Butterflies are some of the most beautiful creatures on this planet. Many different species have colors you don’t normally see in nature.
But have you ever wondered why so many different butterflies have such exotic colors and patterns?
What Do the Colors and Patterns Do?
Many things in nature exist for a reason rather than by chance. In a butterfly’s case, its vibrant colors and detailed patterns serve a greater purpose than for it to look pretty.
Some use their colors to camouflage themselves from predators. Others use their beautiful exterior to warn others of possible dangers nearby. While females will use it to flaunt themselves to attract a male counterpart — (work it, girl).
Where Do the Colors Come From?
The colors and patterns on a butterfly are a bit more complicated than other animals. They’re comprised of two separate sources of color — ordinary and structural color.
- Ordinary Color – This source of color is the typical way of showing color. Chemicals will absorb certain wavelengths of light, which will, in turn, reflect other wavelengths of light. For example, if a butterfly has a green color, its chemical makeup will absorb red and blue wavelengths of light but will reflect the color not absorbed — green. In addition to this, butterflies that are brown or yellow will receive their different shades because of melanin (the pigment that makes you tan and gives you freckles).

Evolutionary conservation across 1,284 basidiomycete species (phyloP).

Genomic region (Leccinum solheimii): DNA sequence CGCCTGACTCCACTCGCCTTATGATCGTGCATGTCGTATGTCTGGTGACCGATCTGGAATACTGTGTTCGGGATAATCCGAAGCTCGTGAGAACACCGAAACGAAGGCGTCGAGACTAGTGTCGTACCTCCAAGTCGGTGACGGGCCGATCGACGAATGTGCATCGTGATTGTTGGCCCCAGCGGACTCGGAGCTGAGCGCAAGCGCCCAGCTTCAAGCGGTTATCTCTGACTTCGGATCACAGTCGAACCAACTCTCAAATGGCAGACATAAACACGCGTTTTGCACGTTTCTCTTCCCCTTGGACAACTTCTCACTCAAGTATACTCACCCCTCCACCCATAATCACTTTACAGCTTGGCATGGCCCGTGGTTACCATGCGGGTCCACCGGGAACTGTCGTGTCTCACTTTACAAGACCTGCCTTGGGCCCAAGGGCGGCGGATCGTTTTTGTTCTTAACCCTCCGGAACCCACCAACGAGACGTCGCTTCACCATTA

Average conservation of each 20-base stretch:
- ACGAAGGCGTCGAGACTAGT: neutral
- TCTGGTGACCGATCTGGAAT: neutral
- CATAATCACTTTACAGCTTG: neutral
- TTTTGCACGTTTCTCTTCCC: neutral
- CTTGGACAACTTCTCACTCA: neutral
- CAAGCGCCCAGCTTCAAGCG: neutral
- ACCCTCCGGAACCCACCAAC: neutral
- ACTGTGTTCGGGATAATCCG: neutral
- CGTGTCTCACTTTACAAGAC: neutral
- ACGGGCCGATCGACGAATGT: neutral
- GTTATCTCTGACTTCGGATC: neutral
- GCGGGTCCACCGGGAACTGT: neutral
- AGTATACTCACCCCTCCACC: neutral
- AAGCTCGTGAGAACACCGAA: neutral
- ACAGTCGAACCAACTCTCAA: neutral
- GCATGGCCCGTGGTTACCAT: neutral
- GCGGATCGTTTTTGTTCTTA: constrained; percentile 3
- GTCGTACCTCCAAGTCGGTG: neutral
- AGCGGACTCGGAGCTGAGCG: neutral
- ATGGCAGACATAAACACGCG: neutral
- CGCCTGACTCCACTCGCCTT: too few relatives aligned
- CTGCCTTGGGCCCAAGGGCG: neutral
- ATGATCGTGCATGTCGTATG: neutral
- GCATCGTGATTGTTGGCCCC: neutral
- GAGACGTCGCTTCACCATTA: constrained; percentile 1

- Structural Color – This source of color is because of the structure of the butterfly’s wings. As the wing moves, you’ll notice colors change. This is known as iridescence. This occurs when light passes through a transparent and multi-layered surface. Light will reflect off of these multiple, translucent surfaces, giving off a secondary color that can change the overall color of the butterfly. Think of the crazy colors you see when you look at a soap bubble closely — this is the same concept.
The structural color can lighten or darken the shade of the ordinary color. On the other hand, if the structural color is different from the ordinary color, it can change the overall color of the butterfly altogether.
A butterfly with a green ordinary color and a blue structural color could result in a yellow butterfly flapping around your yard. You’ll never look at butterflies the same now, will you?